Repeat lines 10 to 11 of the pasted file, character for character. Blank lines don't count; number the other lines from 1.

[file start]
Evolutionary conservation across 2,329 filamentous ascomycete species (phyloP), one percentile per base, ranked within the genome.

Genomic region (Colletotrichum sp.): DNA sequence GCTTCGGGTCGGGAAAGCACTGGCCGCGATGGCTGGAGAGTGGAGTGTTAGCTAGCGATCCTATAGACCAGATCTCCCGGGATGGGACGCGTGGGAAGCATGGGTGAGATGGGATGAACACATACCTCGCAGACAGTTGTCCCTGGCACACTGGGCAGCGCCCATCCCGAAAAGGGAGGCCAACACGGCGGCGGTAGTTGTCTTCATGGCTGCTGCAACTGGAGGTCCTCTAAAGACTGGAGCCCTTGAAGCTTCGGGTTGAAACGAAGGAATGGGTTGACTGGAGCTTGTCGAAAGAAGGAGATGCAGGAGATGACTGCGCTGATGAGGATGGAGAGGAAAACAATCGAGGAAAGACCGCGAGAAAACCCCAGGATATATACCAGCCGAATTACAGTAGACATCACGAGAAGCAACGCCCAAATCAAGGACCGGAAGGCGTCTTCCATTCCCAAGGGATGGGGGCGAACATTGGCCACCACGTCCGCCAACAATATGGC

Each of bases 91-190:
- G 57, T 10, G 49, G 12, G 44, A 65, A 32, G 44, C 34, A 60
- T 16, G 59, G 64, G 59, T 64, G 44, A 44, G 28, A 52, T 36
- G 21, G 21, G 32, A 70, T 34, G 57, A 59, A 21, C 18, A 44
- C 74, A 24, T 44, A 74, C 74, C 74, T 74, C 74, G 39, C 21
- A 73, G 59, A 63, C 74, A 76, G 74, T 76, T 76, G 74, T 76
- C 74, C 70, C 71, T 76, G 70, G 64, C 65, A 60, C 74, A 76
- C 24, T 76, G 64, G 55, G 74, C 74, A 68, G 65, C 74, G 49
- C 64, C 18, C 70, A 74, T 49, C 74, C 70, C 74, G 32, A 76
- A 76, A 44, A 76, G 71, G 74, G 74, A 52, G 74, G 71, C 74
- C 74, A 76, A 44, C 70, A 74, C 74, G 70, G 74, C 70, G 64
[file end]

- C 24, T 76, G 64, G 55, G 74, C 74, A 68, G 65, C 74, G 49
- C 64, C 18, C 70, A 74, T 49, C 74, C 70, C 74, G 32, A 76